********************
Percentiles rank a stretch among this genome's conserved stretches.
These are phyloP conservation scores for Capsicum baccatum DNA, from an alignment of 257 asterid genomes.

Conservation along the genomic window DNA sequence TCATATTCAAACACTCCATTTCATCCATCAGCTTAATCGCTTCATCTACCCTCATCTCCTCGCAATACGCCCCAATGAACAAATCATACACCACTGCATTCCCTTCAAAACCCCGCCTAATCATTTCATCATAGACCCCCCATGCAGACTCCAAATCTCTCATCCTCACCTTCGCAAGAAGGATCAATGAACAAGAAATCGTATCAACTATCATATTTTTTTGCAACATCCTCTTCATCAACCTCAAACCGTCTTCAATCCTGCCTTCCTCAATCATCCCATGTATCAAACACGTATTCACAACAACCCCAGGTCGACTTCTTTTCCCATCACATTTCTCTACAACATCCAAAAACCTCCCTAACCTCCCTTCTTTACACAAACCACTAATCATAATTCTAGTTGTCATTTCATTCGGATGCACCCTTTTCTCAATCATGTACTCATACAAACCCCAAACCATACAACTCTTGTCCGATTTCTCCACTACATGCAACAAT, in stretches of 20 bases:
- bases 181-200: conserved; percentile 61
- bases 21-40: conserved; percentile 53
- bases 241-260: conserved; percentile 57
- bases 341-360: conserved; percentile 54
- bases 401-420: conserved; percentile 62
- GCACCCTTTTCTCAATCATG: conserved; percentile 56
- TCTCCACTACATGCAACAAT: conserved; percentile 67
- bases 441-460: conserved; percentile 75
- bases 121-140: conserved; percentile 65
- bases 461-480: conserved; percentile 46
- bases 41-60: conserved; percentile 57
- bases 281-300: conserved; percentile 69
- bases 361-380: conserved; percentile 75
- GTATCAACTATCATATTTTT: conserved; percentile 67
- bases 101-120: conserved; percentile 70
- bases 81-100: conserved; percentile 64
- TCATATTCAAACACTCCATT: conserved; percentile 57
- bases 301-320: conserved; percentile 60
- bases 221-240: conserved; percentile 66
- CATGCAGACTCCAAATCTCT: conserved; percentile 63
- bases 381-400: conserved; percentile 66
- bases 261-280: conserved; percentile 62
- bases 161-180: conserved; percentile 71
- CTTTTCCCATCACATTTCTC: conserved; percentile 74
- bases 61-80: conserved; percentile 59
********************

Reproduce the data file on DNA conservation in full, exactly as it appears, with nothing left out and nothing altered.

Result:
Percentiles rank a stretch among this genome's conserved stretches.
These are phyloP conservation scores for Capsicum baccatum DNA, from an alignment of 257 asterid genomes.

Conservation along the genomic window DNA sequence TCATATTCAAACACTCCATTTCATCCATCAGCTTAATCGCTTCATCTACCCTCATCTCCTCGCAATACGCCCCAATGAACAAATCATACACCACTGCATTCCCTTCAAAACCCCGCCTAATCATTTCATCATAGACCCCCCATGCAGACTCCAAATCTCTCATCCTCACCTTCGCAAGAAGGATCAATGAACAAGAAATCGTATCAACTATCATATTTTTTTGCAACATCCTCTTCATCAACCTCAAACCGTCTTCAATCCTGCCTTCCTCAATCATCCCATGTATCAAACACGTATTCACAACAACCCCAGGTCGACTTCTTTTCCCATCACATTTCTCTACAACATCCAAAAACCTCCCTAACCTCCCTTCTTTACACAAACCACTAATCATAATTCTAGTTGTCATTTCATTCGGATGCACCCTTTTCTCAATCATGTACTCATACAAACCCCAAACCATACAACTCTTGTCCGATTTCTCCACTACATGCAACAAT, in stretches of 20 bases:
- bases 181-200: conserved; percentile 61
- bases 21-40: conserved; percentile 53
- bases 241-260: conserved; percentile 57
- bases 341-360: conserved; percentile 54
- bases 401-420: conserved; percentile 62
- GCACCCTTTTCTCAATCATG: conserved; percentile 56
- TCTCCACTACATGCAACAAT: conserved; percentile 67
- bases 441-460: conserved; percentile 75
- bases 121-140: conserved; percentile 65
- bases 461-480: conserved; percentile 46
- bases 41-60: conserved; percentile 57
- bases 281-300: conserved; percentile 69
- bases 361-380: conserved; percentile 75
- GTATCAACTATCATATTTTT: conserved; percentile 67
- bases 101-120: conserved; percentile 70
- bases 81-100: conserved; percentile 64
- TCATATTCAAACACTCCATT: conserved; percentile 57
- bases 301-320: conserved; percentile 60
- bases 221-240: conserved; percentile 66
- CATGCAGACTCCAAATCTCT: conserved; percentile 63
- bases 381-400: conserved; percentile 66
- bases 261-280: conserved; percentile 62
- bases 161-180: conserved; percentile 71
- CTTTTCCCATCACATTTCTC: conserved; percentile 74
- bases 61-80: conserved; percentile 59